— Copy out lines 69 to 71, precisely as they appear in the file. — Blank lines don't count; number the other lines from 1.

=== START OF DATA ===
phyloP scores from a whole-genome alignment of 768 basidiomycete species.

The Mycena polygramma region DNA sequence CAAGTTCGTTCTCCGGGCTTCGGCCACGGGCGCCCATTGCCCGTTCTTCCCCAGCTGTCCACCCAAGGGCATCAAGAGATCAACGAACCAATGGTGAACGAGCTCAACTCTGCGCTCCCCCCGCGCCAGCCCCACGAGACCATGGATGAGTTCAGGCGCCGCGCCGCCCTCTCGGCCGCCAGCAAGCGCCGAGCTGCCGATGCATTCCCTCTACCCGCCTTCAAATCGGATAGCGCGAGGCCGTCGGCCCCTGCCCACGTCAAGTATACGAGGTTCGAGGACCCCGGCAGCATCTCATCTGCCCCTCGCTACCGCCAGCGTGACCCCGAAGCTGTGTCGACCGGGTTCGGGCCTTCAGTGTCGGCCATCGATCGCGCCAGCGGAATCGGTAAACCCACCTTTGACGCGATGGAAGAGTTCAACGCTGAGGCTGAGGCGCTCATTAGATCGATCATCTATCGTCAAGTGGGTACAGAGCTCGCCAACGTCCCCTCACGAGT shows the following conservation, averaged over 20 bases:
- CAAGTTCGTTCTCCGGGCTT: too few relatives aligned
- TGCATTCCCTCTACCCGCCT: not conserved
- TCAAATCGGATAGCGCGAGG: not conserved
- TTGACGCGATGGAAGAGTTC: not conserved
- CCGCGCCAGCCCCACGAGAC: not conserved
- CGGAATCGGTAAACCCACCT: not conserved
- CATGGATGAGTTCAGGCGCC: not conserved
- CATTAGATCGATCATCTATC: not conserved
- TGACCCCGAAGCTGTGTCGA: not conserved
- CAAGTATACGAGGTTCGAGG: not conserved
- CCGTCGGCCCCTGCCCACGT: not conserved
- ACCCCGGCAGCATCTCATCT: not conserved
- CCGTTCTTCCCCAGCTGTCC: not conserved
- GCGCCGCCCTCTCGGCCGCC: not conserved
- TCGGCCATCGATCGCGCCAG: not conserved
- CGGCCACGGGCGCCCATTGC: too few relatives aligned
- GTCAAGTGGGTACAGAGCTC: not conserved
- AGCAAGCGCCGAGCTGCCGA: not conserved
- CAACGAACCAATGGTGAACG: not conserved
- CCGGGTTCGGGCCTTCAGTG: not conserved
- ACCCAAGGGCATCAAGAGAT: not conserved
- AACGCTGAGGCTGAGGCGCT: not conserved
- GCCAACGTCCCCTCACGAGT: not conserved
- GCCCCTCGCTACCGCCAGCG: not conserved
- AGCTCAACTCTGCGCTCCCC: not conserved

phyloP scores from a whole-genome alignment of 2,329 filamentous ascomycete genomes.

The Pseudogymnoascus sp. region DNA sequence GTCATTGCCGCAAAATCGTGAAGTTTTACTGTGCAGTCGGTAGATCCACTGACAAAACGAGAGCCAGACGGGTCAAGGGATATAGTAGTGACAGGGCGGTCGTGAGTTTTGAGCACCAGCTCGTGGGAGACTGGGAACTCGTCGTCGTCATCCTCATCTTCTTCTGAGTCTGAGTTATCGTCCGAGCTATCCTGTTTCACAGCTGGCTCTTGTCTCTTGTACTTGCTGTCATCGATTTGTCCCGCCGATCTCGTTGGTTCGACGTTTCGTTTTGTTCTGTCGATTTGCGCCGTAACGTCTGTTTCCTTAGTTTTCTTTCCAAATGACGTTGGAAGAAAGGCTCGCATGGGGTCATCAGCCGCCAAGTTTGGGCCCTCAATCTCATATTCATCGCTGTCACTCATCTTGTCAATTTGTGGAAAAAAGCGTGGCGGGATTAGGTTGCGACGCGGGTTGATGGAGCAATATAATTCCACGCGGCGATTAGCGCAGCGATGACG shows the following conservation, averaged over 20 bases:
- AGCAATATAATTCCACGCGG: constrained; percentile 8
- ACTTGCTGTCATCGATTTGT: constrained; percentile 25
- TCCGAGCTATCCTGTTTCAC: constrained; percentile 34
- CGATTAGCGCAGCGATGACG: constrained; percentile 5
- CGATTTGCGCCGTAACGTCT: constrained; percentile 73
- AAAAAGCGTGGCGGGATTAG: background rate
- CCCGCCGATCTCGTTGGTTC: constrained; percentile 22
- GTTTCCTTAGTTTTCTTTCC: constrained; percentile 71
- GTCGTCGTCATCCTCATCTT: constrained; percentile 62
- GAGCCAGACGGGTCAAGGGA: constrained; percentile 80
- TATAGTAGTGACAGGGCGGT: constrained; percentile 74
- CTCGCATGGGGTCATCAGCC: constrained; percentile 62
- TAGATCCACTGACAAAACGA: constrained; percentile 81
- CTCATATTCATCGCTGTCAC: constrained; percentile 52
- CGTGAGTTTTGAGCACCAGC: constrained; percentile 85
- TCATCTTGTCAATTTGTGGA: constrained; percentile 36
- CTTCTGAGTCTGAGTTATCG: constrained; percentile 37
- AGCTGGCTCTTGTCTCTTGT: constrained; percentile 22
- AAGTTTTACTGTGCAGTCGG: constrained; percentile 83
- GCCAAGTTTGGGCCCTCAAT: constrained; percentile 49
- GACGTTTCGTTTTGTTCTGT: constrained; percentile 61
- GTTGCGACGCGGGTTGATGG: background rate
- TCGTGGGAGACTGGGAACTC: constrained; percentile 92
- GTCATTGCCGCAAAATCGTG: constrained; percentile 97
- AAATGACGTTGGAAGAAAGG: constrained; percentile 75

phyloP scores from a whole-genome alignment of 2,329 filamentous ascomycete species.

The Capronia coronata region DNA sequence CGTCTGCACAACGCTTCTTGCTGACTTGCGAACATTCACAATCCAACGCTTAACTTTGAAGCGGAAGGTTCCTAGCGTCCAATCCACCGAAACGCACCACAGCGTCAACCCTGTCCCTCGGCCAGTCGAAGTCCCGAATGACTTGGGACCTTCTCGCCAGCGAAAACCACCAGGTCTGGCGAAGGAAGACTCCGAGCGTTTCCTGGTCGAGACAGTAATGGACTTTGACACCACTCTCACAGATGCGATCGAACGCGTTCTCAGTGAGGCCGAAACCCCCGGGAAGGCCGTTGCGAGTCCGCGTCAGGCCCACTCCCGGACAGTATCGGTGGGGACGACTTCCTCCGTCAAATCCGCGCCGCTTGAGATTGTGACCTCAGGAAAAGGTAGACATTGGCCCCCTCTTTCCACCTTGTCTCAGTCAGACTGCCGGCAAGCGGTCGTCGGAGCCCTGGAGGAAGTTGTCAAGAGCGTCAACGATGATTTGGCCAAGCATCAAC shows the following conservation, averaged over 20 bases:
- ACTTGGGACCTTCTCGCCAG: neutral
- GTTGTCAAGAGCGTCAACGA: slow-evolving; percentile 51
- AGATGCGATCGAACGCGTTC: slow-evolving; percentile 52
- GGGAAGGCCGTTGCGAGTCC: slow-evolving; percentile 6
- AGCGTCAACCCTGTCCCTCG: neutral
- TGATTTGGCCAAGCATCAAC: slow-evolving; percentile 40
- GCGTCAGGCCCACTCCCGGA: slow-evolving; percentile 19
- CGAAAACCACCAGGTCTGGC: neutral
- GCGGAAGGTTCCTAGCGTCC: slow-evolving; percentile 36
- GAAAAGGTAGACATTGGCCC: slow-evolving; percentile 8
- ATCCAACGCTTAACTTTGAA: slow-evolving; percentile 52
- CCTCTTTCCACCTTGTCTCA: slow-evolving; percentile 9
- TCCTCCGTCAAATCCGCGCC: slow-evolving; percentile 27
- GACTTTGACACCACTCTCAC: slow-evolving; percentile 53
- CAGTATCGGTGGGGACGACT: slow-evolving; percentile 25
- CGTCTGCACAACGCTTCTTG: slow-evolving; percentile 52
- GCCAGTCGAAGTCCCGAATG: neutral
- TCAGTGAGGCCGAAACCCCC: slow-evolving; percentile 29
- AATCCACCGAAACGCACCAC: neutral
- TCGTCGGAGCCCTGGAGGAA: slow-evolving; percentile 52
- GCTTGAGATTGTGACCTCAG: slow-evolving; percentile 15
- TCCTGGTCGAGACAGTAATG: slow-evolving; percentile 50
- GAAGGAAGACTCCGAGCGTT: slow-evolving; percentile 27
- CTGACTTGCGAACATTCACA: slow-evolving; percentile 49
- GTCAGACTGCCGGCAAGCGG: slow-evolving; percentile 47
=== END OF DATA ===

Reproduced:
- TCCTCCGTCAAATCCGCGCC: slow-evolving; percentile 27
- GACTTTGACACCACTCTCAC: slow-evolving; percentile 53
- CAGTATCGGTGGGGACGACT: slow-evolving; percentile 25